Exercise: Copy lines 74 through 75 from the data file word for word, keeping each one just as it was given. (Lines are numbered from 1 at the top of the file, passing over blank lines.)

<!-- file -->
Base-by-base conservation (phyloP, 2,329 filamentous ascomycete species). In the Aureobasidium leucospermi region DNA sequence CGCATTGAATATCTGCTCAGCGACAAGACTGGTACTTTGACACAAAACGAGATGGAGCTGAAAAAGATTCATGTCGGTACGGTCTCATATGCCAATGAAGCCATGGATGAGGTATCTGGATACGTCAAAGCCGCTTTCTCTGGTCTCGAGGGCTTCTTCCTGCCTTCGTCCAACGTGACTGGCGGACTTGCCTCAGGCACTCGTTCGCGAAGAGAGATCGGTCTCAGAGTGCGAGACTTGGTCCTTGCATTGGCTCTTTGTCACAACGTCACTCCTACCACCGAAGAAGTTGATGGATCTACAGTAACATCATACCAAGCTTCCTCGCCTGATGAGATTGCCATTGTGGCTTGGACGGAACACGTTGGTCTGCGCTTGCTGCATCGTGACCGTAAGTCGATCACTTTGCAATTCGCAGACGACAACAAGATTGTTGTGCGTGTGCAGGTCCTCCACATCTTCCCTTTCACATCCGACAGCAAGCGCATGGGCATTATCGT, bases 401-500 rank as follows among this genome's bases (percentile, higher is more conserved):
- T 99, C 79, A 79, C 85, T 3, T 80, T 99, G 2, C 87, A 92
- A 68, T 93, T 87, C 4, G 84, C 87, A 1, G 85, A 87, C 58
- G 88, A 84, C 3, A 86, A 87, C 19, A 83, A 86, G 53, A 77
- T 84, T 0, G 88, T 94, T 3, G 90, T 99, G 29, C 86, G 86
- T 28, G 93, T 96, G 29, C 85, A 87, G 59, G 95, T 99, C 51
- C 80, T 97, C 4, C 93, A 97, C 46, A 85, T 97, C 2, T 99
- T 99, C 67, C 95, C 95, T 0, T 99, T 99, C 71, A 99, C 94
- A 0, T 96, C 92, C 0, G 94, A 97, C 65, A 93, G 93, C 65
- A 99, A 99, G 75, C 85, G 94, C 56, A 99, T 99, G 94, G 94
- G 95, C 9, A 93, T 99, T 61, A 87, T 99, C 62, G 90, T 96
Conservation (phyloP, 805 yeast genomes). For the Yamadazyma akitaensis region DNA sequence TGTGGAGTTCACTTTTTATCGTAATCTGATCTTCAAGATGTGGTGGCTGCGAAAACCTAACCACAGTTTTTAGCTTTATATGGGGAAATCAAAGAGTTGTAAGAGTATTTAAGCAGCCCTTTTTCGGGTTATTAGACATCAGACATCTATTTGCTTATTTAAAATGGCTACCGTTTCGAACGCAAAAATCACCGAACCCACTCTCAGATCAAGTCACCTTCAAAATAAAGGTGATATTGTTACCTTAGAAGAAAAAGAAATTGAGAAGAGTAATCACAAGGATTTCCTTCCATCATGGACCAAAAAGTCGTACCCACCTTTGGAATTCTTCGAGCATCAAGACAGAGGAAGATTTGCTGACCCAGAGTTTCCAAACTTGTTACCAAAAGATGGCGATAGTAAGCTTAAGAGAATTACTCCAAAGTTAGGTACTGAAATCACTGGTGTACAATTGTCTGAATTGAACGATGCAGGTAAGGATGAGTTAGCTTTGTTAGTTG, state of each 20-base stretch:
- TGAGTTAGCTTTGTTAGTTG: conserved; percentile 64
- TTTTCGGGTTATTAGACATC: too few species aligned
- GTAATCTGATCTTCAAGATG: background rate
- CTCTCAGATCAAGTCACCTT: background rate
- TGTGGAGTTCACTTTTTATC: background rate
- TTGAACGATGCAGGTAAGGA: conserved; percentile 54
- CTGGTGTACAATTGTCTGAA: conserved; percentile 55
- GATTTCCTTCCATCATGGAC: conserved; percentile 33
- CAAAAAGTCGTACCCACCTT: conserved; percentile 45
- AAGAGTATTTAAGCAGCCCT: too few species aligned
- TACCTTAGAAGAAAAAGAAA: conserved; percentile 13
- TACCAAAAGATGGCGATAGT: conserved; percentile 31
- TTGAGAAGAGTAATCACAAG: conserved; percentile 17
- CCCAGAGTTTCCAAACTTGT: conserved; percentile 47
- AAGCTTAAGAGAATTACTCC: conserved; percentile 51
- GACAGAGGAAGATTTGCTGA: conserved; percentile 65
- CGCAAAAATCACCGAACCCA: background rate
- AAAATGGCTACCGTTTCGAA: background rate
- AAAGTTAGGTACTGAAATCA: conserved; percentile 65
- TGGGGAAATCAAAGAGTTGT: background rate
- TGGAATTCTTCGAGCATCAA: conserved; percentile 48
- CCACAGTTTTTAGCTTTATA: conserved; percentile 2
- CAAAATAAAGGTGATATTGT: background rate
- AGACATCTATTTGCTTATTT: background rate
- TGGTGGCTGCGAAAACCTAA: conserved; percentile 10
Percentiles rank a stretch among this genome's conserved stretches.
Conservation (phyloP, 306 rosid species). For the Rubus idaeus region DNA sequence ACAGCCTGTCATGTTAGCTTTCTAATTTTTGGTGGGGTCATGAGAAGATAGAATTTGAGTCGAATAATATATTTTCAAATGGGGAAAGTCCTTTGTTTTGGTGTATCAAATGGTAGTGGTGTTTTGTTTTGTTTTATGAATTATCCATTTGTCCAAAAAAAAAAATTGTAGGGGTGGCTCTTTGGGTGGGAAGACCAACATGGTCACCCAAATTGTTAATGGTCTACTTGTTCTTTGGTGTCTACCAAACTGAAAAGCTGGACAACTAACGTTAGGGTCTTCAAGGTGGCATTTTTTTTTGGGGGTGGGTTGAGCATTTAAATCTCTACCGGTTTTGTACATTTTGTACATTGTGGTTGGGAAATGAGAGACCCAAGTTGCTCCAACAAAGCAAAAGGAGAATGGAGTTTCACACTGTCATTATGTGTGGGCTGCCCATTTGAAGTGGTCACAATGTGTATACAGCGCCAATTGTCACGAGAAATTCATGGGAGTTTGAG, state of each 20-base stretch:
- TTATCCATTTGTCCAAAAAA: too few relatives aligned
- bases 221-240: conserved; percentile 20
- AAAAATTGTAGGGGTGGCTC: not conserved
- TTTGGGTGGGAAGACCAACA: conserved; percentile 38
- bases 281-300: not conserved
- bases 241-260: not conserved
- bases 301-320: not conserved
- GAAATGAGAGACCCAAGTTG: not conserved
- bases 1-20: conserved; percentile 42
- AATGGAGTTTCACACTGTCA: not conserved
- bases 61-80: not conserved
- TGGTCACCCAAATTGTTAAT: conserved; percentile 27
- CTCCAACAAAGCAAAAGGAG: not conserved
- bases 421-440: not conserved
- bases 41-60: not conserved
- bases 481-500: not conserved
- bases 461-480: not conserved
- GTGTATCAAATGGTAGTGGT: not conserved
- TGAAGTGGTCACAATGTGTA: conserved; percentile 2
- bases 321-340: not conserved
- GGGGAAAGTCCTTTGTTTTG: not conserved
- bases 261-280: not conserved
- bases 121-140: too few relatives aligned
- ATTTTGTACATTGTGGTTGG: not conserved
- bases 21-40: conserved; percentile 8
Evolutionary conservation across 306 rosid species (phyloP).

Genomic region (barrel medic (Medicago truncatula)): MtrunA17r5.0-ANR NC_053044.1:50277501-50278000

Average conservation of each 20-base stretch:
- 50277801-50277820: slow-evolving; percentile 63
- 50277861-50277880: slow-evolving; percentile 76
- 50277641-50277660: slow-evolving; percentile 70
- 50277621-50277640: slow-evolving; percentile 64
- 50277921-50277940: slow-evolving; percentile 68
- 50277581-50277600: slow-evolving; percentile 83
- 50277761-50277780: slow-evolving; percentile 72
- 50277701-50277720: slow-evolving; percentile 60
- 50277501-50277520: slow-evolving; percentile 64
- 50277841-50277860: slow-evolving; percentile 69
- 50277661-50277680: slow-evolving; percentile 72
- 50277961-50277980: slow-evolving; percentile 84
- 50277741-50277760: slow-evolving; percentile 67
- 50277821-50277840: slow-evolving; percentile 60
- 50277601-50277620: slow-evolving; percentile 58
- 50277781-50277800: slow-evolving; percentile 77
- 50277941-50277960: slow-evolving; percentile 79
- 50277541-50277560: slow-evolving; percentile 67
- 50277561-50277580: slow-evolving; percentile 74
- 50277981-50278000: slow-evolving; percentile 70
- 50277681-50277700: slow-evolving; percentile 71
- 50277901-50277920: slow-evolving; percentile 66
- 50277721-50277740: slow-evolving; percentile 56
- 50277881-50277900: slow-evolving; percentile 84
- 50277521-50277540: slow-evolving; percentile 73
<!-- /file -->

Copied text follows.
- 50277761-50277780: slow-evolving; percentile 72
- 50277701-50277720: slow-evolving; percentile 60